I have written before in this column about the importance of clarity in technology contracts.
I was reminded of this while sitting in the audience at the recent CIO Summit. Aaron Powell, Chief Digital Officer at NHS Blood and Transplant, gave a terrific presentation about how CIOs can best influence their boards through communication, education and triangulation.
His story of the need to use plain, jargon-free language to explain the role and importance of, for example, hypervisor technology to an eminent haematologist, put me in mind of similar experiences when faced with eminent judges and unnecessarily complex, jargon-filled technology contracts.
Technology contracts ought to be easy to use and to understand unaided. Too often, that's not the case.
It's one thing to have the front-end of a contract drafted in over-complicated legalistic English. But the problems of contractual interpretation and enforcement get compounded when the key technical schedules - which is very often where most misunderstandings and legal claims arise - are dense, impenetrable to a layman and full of inconsistencies and ambiguities.
You don't have to dumb down a technical specification to make it readable, but it's always worth the time and effort to work out how hard it would be to explain to a non-technical layman (think of your lawyer, for example!) what the spec actually means. Better to do this before signing than in a court or before an arbitral panel.
A good test is whether the person who writes the front-end legal terms can understand and explain clearly the technical schedules - and vice versa. This also reflects a core principle that a good contract must be discussed and documented so that it expresses ensure the joint understanding of the parties.
A group of lawyers at the Society for Computers and Law is trying to take forward this idea that technology contracts can be made better, more usable and less dispute-prone. Through use of the best new drafting techniques and processes to score contracts for readability, the aim is to target an output that all those involved in a transaction can read and understand without additional guidance or support.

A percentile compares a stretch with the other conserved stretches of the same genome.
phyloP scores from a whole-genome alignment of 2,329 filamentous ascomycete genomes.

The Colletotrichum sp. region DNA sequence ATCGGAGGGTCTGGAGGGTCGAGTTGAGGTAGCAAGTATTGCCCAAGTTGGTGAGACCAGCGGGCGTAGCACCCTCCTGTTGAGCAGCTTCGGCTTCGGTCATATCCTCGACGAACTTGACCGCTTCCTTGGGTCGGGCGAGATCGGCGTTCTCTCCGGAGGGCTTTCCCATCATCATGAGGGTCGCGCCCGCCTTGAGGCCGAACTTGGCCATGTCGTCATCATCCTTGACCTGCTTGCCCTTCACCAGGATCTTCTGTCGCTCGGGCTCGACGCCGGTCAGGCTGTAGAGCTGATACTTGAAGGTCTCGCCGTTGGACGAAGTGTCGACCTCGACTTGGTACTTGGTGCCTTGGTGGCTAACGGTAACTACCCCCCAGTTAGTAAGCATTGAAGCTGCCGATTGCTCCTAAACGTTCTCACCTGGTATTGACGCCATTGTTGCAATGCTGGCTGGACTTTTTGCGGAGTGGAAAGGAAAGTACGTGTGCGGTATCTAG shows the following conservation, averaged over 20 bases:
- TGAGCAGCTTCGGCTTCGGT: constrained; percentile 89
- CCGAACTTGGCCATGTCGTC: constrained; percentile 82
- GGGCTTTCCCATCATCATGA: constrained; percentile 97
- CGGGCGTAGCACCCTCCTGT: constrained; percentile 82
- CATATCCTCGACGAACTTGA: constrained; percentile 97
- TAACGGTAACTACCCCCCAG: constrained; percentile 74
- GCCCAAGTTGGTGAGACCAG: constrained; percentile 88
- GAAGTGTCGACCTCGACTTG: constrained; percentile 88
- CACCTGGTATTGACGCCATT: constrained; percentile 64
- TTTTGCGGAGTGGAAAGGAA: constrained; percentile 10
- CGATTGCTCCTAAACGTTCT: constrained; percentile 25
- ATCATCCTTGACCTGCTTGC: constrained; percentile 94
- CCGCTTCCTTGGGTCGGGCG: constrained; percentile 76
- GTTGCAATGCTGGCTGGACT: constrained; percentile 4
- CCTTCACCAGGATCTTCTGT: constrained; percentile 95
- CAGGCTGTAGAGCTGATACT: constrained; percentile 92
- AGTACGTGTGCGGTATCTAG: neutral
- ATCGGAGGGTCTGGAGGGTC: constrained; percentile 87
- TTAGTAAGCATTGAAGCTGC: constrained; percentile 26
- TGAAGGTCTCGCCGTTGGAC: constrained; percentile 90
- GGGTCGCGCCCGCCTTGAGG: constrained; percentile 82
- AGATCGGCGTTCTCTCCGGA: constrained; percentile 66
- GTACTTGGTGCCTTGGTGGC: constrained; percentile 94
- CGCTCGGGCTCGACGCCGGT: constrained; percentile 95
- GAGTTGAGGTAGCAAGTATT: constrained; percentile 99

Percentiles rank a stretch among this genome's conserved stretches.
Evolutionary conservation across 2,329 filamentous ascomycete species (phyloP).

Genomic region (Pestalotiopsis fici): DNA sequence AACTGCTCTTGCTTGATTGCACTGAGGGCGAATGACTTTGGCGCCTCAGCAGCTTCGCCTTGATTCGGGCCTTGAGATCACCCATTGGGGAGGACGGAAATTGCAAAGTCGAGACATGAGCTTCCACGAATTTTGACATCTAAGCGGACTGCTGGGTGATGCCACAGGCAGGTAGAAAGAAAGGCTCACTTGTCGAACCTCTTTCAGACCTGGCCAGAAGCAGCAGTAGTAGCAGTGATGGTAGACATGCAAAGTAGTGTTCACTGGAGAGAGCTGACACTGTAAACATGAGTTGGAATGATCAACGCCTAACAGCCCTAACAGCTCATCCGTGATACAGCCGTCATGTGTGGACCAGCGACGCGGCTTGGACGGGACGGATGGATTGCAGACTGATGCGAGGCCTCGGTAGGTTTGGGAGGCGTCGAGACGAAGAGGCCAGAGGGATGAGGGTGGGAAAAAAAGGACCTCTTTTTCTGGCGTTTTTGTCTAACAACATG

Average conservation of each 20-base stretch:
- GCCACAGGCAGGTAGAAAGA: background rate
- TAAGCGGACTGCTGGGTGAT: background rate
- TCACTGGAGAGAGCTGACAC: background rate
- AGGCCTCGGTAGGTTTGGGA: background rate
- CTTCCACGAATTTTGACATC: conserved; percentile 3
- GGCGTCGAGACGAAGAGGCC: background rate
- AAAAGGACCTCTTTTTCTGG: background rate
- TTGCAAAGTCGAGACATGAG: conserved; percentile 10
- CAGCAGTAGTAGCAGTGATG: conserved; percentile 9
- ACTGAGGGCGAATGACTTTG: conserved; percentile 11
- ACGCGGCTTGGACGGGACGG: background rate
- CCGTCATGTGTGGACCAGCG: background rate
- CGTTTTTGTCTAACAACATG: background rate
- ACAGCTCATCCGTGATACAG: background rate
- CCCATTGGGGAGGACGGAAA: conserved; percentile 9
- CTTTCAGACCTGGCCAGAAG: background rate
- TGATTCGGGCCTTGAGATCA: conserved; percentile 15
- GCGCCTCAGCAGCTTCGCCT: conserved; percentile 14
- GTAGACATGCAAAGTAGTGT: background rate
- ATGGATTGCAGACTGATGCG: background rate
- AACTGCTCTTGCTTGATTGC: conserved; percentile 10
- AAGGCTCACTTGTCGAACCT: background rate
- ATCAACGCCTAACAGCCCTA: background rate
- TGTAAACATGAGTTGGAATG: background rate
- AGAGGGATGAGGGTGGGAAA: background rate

But it's important that this process doesn't just stop with the legal stuff. Clarity is important all the way through a contract document. English law and the legal system exist to determine and enforce what the parties to a contract intended by the contract language at the time they wrote it. Claims that "I know it says that but that's not what we meant" hold no water.
Gone are the days parodied by Not the Nine O'clock News in the 1980s with judges unaware of the existence of digital watches. The legal system now is much better equipped to deal with technical disputes, whether in the courts or via technical mediators and arbitrators. But that's no reason to make the job of enforcing technical requirements harder than it needs to be.
SLAs or schedules setting out technical requirements and solutions or customer obligations ought to be clear and capable of straightforward interpretation. My fear - and maybe here I display my cynicism - is that too often the level of complexity reflects a deliberate desire to obfuscate on the part of some service providers. It ought to be one of the tasks of a CIO's team to shine a light into the darker corners of any technical part of an IT contract.